MIAMI — The Red Sox lost, 4-1, against the Marlins Monday night. They have lost four straight and seven of their past eight.
“There’s a lot of frustration. We know we’re better than that,” Jarrod Saltalamacchia said.
But are they? Since the season started April 5, the Sox have been over .500 for a total of eight days and in last place for all but one. Maybe this is what they are, a team in transition with a lot of injuries that will hover around .500.
They haven’t been three games under .500 this late in a season since 1997. That was the last time the Sox had a losing record.
The Sox have not made the playoffs in the last two seasons and this is shaping up like the third. They have not won a playoff game since 2008.
There are only seven players remaining from the 2007 World Series team and two from the 2004 team. There is a different manager, a different coaching staff, and a different general manager.
Let’s be honest, there isn’t a lot to suggest that this team can play well enough for an extended period of time to become a legitimate contender. As soon as they got over .500 this season, they fell right back. The Orioles, Nationals, and Marlins shut down the Red Sox offense.
The hope has to be that the return of Cody Ross, Carl Crawford, Jacoby Ellsbury, and Andrew Bailey can change things. That’s a lot of quality talent.
But none of them is a starting pitcher and that’s where it has to start. Once Josh Becket gave up four runs in the first two innings, the game Monday was over.
Beckett pitched extremely well in his final five innings. But he didn’t stick around to answer a few questions about it, once again leaving it to teammates to speak for him.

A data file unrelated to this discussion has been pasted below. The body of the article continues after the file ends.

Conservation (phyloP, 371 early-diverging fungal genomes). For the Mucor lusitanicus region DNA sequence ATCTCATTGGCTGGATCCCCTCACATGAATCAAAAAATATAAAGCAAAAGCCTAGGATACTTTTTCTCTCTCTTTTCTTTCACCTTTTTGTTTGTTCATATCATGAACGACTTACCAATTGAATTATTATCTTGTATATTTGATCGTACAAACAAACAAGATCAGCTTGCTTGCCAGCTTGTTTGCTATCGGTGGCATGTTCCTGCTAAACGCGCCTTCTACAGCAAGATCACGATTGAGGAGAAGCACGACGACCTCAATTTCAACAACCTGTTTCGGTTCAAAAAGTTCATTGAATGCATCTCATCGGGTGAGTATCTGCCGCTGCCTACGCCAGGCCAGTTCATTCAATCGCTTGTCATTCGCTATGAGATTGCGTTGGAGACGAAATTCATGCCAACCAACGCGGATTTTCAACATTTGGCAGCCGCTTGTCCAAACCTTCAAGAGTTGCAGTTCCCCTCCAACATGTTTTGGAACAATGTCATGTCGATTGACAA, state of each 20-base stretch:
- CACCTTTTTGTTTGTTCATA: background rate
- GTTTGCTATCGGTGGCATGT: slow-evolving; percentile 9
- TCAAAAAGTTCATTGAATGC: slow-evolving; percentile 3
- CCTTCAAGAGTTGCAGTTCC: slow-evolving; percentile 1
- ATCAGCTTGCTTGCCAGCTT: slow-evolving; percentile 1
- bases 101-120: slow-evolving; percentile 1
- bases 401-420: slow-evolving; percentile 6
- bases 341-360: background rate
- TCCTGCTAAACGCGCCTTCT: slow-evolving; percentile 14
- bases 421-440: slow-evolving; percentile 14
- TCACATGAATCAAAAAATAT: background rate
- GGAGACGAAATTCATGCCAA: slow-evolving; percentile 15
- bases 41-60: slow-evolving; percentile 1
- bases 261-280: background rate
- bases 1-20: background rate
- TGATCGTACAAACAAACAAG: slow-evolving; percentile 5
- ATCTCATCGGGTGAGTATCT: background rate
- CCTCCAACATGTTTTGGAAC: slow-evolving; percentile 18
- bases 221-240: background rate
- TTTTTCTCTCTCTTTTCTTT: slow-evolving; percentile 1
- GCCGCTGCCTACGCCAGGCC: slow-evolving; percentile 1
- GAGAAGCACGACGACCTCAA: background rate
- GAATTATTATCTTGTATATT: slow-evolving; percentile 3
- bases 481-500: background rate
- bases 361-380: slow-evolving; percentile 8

It’s not a big deal. But it’s the kind of thing that didn’t happen much back when the Sox were one of the best teams in the game. But then, those teams usually has a lot of wins to talk about.
“We’re frustrated, everybody is. We want to win,” Dustin Pedroia said. “We’ve got guys that care. We expect to do something special. We’re going to continue to work and try and be a great team.”
As to other stuff:
• The game marked the return of Mark Melancon to the majors. The set-up man surrendered 11 runs over four innings in his first four appearances and was sent to the minors. He pitched a scoreless eighth inning.
“Important? I don’t know. It’s nice to be back,” said Melancon, who showed a willingness to pitch inside that was missing in April.
• In the latest twist of the Daniel Bard saga, the Sox had him pitch the sixth inning of a game Pawtucket was trailing, 7-1.
Bard gave up a run on a hit and a walk and struck out two. He threw 22 pitches, 11 strikes. Before the game Monday, Bobby Valentine said Bard wanted to pitch out of the bullpen to get an adrenalin rush.
“It took me two batters to get locked into an arm slot,” Bard told reporters “I was a little bit lower than I would like to the first couple of hitters, and you saw some balls running away from me. I was able to make the adjustment and pitch pretty well to those last three guys. The nice thing is that I can focus on that and say, ‘It wasn’t perfect, but it doesn’t matter.’ I was locked in. I got something good to walk away with on those last three hitters.”
• Ryan Kalish was 2 for 4 and is 12 of 24 since he got to Pawtucket. At what point does he become a better alternative to what is on the roster now?